Floodwaters Inundate Many Campgrounds
Floodwaters have disrupted the operations at hundreds of campgrounds around the U.S. this week, notably in Texas, Iowa, Minnesota, Wisconsin and Ohio.
The evacuation order was given Wednesday morning to about 50 campers at Deerwood Park near Evansdale, Iowa, according to the Waterloo Cedar Falls Courier. The swollen Cedar River already swallowed up Black Hawk Park campground upstream, putting its availability for the busy Labor Day weekend in doubt. George Wyth State Park also was closed. “It’s hard to say now if we’ll be available for Labor Day weekend,” said Joe Benhoff, Deerwood maintenance supervisor. Black Hawk Park, with 175 sites, closed at noon Tuesday but not before workers cabled together some 300 picnic benches, moved some cabins to the parking lot and shut off electricity, said Mike Hendrickson of Black Hawk County Conservation. The conservation official is hopeful to get cleanup crews into the campground early next week. “We’ll be scrambling to save Labor Day,” Hendrickson said.
In southeast Minnesota, two major river systems — the Whitewater and Root — turned into torrents of destruction during Sunday’s flooding, severely damaging popular camping, bicycling and fishing areas and facilities, according to the St. Paul Pioneer Press. Minnesota Department of Natural Resources officials were still surveying the damage this week, but one of the state park system’s jewels —Whitewater State Park near Elba — was heavily damaged and won’t reopen for months, they said. Damage will exceed $1 million. The Middle Branch of the Whitewater River, which runs through the park, roared out of its banks early Sunday, wiping out three bridges and damaging campgrounds, restrooms, a group dining hall and the septic and water systems. About 500 campers were evacuated Saturday night, but a dozen campers were stranded at a primitive campsite overnight. They were evacuated the next morning. The 2,700-acre park ranks No. 2 in overnight camping visitors among Minnesota’s 72 state parks and recreation areas, drawing about 300,000 people annually. Hundreds of campers with reservations are getting refunds. Elsewhere, swollen rivers carved out new channels, ripped up trails and killed countless wild and hatchery trout. Most hiking, bicycling and off-road trails are closed in southeast Minnesota until further notice.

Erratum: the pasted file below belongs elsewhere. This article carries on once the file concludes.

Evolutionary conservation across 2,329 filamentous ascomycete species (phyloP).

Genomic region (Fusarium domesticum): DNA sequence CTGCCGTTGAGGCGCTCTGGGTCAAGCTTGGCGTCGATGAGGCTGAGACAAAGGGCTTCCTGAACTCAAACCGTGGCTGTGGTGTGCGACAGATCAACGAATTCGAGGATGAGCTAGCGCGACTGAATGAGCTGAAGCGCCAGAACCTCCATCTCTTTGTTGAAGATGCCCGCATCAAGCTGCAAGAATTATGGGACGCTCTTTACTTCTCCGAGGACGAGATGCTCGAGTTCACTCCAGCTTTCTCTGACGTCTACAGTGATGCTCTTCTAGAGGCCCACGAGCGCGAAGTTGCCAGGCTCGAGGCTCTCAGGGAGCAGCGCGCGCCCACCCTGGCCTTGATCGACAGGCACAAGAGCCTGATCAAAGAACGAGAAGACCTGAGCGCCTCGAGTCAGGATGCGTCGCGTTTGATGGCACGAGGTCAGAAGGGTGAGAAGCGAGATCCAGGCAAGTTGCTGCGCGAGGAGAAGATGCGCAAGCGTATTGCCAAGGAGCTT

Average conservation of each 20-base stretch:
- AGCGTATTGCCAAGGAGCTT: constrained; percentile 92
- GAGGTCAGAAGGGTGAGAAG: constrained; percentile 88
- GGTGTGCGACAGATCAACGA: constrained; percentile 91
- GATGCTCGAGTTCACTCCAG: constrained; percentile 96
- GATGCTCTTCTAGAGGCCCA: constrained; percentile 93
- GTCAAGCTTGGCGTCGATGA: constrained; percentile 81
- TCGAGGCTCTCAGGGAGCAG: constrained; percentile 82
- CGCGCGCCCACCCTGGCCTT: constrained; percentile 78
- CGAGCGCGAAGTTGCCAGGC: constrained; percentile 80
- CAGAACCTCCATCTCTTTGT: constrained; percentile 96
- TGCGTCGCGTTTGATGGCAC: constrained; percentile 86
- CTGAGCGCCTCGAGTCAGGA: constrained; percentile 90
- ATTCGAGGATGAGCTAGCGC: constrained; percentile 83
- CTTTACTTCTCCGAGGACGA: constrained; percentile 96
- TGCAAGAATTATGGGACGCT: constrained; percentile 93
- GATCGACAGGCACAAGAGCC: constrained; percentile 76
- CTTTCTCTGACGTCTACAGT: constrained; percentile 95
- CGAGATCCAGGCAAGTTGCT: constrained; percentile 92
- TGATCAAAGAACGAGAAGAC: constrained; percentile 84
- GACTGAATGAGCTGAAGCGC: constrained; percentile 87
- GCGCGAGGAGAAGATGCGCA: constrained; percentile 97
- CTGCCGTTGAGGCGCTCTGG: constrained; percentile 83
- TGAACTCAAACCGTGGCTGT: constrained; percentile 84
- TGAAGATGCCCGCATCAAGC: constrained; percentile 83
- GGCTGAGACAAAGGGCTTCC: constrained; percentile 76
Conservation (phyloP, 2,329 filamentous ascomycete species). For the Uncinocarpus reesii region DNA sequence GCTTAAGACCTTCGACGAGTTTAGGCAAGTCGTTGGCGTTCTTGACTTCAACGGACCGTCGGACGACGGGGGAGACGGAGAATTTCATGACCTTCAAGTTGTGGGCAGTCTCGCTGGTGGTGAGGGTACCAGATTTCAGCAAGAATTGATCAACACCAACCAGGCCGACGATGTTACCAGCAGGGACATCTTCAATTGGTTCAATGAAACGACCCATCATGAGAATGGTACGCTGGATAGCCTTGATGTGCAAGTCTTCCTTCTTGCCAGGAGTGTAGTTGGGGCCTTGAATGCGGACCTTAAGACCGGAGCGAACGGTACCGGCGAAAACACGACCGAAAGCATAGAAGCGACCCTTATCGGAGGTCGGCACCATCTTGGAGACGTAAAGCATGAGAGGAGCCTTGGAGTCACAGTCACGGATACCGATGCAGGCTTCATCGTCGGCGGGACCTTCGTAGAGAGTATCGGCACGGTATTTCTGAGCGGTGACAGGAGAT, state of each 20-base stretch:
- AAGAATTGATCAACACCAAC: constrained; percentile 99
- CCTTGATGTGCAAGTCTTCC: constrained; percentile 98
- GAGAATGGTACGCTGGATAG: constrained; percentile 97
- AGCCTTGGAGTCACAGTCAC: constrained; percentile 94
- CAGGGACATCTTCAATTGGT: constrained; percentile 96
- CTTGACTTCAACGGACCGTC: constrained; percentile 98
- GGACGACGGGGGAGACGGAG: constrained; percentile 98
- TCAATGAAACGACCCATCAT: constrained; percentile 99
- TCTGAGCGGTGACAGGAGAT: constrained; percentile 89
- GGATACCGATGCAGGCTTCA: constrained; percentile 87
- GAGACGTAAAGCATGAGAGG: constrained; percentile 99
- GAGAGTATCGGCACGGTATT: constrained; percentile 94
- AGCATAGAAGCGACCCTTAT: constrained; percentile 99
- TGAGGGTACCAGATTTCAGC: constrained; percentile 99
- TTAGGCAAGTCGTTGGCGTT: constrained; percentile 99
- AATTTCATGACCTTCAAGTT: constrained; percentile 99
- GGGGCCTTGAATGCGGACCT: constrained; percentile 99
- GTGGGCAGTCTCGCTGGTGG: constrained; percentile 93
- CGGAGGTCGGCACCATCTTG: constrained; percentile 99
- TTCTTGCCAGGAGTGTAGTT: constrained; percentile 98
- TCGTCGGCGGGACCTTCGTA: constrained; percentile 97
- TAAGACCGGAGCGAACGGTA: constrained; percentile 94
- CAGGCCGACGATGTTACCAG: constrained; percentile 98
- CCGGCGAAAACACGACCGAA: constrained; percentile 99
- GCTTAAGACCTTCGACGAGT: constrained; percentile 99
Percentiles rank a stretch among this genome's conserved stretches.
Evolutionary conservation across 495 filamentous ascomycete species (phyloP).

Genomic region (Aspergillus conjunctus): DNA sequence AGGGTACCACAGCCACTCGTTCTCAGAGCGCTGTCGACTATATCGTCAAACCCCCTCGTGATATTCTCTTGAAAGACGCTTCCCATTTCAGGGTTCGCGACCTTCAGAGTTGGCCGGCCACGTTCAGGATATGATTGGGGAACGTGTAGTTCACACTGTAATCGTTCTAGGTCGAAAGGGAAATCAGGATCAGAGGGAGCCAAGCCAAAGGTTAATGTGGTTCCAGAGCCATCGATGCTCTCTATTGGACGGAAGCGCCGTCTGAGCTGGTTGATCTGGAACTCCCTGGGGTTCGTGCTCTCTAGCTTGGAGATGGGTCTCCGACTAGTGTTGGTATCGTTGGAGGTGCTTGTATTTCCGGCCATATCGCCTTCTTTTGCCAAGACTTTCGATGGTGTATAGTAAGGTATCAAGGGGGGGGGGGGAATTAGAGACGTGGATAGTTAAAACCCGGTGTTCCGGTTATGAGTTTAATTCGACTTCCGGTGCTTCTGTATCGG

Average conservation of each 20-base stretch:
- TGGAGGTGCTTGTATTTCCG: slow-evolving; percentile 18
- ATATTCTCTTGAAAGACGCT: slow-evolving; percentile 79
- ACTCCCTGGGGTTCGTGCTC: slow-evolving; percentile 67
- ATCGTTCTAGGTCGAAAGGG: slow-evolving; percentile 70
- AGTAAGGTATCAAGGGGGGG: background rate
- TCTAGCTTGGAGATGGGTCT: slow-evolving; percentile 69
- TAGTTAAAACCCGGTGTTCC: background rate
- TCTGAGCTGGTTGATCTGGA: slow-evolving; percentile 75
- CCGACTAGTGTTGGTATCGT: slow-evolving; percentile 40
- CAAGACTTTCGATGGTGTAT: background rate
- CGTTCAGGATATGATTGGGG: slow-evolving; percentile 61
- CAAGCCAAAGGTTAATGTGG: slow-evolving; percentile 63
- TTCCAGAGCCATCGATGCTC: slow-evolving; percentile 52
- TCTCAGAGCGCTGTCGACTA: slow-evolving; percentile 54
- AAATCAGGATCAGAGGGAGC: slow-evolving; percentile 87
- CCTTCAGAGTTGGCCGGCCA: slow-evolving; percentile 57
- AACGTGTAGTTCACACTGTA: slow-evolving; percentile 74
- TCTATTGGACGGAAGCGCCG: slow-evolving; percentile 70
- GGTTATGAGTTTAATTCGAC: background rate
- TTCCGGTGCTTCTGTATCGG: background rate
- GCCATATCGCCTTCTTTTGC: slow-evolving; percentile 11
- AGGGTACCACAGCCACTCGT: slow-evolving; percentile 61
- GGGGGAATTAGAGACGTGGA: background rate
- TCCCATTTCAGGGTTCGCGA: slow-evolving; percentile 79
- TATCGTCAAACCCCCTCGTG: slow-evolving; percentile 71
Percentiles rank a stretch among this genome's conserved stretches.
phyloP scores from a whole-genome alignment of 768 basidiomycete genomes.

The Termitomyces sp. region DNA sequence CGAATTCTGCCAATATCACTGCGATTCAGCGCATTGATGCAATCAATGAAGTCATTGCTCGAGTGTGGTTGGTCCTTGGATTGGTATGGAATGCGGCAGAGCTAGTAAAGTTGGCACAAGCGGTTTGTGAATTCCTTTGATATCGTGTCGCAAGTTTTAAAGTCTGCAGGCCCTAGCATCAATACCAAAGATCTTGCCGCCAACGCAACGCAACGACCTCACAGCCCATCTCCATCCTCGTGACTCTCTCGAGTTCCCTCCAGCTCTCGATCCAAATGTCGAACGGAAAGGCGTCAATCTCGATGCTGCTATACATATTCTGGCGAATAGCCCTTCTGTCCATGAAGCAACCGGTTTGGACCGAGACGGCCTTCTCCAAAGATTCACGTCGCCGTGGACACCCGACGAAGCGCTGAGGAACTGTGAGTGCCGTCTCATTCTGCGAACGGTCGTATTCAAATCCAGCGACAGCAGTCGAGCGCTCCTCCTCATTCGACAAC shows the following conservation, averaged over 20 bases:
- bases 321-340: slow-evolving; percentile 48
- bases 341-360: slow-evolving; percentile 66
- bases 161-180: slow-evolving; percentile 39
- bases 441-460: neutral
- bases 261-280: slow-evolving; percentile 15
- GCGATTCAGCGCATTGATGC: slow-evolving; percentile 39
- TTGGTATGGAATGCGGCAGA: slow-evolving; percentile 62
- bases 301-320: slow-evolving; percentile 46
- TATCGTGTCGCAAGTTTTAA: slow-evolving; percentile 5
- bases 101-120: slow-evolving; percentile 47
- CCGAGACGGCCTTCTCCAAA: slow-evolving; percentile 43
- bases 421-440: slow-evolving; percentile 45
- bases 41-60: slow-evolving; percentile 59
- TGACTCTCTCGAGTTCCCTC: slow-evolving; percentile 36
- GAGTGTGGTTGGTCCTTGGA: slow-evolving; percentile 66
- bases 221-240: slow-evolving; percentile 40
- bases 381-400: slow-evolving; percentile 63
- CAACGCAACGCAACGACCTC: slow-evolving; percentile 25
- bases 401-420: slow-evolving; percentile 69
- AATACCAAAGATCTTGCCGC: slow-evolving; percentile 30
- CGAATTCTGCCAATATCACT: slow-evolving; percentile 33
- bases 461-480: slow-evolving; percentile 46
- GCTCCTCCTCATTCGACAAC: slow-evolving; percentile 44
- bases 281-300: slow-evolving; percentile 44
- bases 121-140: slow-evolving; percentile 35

Flooding caused by as much as 11 inches of rain, which fell in portions of Vernon County in Wisconsin between Saturday and Sunday morning, led to damage ranging in the “millions” of dollars, according to the Vernon County Broadcaster. At Sidie Hollow Park in central Vernon County, more than 20 recreational vehicles at the park’s boat landing campground were flooded nearly to their roofs. “It hit so quick, nobody expected it to hit like this, be so heavy and come so fast,” said Tim Jacobson, Vernon County’s caretaker of parks. “We know we have millions of dollars in damage.” At the park’s camp office campground recreational vehicles were literally washed down Sidie Hollow Creek. “I’ve worked for the county for six years and have never seen anything like this,” Jacobson said. “I’ve seen flooding, but the water recedes faster. I’ve never even heard of flooding here like this.”
In Southeast Texas, the San Antonio River crested Thursday afternoon at nearly 14 feet above flood stage and inundated Goliad Park, according to the Victoria Advocate. Walter Johnson, the park’s lead ranger, said all the campsites are flooded and the playground area is under anywhere from 4 to 8 feet of water. “Everything else is all right, but our campgrounds are taking a bath,” he said. The campgrounds will remain closed until Wednesday. The water causing the influx is from rains from Tropical Depression Erin that inundated the San Antonio area.
Flooding in several northern Ohio counties also closed campgrounds and was being compared to the flood of July 2006.
Among the recent reports are the following: